Hard-to-soothe babies being prescribed acid-suppressing meds for no reason, expert says.
Babies spit up — it's just a fact of life. Unfortunately, health experts have noticed an alarming increase recently in the number of children younger than 1 being prescribed acid-suppressing drugs to reduce unexplained crying and spitting up that used to be considered normal, MSNBC.com reports.
Pediatric gastroenterologist Eric Hassall, M.D., in a commentary in The Journal of Pediatrics, blames "drug companies' marketing and parents' and doctors' tendency to want to solve problems with prescriptions," according to the MSNBC article. He cites a large study that found a 16-fold increase in the number of prescriptions for a liquid form of acid reflux medications from 1999 and 2004.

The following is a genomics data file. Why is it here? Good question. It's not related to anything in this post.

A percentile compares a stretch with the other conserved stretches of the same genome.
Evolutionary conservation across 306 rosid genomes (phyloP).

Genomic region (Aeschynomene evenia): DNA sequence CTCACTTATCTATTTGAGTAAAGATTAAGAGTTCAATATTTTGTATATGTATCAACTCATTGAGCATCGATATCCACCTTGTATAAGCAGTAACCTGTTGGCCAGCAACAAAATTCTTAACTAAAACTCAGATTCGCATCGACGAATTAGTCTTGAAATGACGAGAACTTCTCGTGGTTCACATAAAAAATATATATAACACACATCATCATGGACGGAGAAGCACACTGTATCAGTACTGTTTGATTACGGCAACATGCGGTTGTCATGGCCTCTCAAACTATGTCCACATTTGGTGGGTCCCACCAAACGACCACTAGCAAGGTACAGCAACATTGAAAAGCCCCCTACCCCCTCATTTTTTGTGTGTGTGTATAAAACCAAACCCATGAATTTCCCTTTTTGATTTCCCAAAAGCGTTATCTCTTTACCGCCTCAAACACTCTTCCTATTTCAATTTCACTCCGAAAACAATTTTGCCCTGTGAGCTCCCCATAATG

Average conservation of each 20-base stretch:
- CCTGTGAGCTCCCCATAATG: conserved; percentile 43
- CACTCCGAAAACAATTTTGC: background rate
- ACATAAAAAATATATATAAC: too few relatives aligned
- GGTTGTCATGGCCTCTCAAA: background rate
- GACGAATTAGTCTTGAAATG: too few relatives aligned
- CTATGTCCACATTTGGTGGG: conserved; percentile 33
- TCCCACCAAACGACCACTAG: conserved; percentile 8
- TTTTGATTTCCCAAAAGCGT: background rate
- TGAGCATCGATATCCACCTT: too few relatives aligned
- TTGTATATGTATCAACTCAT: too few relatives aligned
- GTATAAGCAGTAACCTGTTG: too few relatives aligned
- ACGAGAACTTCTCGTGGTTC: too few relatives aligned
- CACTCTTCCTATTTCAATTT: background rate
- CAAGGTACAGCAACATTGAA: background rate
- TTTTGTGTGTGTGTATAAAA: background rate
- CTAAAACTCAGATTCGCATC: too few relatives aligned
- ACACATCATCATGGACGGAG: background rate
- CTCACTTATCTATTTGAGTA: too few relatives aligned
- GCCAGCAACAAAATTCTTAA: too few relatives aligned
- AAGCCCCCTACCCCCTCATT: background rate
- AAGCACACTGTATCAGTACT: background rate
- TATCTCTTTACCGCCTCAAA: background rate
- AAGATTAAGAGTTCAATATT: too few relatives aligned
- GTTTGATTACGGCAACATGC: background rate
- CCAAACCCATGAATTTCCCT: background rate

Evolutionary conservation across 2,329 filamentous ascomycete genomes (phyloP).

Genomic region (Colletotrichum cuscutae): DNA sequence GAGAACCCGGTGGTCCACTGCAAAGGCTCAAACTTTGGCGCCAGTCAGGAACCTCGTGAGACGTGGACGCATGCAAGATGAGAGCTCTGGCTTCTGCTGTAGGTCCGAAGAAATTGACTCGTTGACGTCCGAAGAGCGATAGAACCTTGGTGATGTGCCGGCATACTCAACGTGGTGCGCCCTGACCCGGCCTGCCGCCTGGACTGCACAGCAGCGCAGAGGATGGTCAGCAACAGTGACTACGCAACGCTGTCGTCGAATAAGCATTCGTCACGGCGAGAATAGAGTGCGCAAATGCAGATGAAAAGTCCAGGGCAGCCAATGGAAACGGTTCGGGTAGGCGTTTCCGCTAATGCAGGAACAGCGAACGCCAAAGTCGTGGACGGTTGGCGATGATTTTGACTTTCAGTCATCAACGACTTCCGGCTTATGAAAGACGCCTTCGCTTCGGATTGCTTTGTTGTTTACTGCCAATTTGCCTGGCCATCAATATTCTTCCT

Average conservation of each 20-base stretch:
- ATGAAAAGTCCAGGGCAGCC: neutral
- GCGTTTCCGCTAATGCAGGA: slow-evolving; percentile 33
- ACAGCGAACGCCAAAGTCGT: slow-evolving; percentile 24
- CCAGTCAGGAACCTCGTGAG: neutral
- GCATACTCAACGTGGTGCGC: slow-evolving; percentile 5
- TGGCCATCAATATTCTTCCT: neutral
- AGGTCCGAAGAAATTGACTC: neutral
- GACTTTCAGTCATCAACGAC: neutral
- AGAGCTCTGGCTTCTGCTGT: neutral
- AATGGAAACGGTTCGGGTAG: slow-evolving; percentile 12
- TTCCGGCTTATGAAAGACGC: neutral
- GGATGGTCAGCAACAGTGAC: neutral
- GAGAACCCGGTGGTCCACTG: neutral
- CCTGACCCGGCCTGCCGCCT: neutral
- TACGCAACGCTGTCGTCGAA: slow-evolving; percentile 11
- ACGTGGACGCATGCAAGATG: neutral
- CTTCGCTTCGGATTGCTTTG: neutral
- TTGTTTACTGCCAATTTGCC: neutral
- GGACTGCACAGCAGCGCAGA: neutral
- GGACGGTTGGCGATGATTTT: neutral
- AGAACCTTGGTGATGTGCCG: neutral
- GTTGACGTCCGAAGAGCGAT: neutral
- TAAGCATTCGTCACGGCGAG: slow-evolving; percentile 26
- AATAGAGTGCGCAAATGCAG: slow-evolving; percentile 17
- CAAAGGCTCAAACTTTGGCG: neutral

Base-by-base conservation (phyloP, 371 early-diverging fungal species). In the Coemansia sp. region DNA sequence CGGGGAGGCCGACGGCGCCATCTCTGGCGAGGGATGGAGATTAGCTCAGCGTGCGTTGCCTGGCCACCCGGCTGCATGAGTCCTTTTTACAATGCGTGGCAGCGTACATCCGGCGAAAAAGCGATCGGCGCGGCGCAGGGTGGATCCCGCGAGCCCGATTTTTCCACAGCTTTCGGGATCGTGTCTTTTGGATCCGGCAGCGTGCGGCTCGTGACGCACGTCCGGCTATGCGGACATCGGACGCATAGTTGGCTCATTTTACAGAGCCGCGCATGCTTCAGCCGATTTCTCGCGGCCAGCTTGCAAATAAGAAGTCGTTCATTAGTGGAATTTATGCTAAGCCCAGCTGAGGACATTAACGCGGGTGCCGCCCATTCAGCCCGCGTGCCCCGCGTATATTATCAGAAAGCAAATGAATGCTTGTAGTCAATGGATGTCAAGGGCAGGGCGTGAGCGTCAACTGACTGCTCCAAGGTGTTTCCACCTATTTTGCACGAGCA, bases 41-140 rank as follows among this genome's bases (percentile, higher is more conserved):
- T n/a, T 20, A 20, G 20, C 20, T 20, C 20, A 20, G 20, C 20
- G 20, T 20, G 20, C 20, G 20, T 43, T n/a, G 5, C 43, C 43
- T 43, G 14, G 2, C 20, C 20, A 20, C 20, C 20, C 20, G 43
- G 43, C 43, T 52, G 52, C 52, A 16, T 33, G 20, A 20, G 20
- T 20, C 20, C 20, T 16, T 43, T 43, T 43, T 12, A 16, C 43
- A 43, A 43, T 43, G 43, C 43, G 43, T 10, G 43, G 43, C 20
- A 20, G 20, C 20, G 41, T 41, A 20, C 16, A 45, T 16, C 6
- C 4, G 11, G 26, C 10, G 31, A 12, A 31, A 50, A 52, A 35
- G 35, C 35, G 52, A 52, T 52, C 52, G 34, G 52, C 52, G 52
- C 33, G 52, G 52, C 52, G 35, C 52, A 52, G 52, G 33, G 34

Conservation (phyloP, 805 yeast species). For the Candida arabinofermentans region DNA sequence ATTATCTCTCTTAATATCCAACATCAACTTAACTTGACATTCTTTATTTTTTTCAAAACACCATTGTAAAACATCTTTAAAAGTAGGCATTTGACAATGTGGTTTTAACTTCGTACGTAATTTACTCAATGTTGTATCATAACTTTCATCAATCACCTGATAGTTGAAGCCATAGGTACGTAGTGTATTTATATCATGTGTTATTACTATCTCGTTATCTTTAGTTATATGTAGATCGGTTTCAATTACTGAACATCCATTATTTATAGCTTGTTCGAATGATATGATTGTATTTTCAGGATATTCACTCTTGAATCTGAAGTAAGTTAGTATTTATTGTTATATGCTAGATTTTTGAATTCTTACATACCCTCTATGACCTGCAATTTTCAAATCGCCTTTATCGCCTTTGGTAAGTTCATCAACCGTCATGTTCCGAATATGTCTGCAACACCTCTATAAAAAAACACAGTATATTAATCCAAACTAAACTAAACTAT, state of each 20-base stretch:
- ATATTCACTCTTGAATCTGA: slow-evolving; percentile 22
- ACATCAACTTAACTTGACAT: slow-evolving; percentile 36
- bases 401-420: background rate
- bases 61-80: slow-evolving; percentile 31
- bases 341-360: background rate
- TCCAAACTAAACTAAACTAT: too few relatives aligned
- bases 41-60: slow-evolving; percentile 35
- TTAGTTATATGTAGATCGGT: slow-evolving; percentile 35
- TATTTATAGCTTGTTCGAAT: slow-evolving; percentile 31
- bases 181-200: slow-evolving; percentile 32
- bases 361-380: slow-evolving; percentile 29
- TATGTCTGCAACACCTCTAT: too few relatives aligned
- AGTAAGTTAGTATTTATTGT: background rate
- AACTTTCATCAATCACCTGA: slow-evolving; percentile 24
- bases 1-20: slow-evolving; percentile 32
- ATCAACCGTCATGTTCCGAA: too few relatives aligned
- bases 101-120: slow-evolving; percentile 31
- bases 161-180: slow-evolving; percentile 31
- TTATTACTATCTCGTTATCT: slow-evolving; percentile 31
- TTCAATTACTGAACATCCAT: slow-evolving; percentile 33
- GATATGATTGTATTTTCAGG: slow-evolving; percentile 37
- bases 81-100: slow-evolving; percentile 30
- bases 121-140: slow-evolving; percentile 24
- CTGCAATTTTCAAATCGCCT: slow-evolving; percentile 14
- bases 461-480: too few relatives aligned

Despite this surge in prescriptions, Hassall is quoted as saying, "there is no good medical reason" for this increase in infant usage.
In the MSNBC article, Hassall says that "40 percent to 70 percent of babies spit up daily because infants' mouths are bigger than their stomachs, so they can't help it … Lots of parents feel their babies are suffering, not realizing this is normal development."
If you're concerned about your baby's spitting up and crying, Hassall recommends not assuming right away that acid reflux — also known as gastroesophageal reflux disease (GERD) — is the problem. Call the pediatrician if your worries persist.
So what can parents do to prevent this constant spitting up? Check out our Top 5 Infant Ailments page for the best ways to remedy this common condition.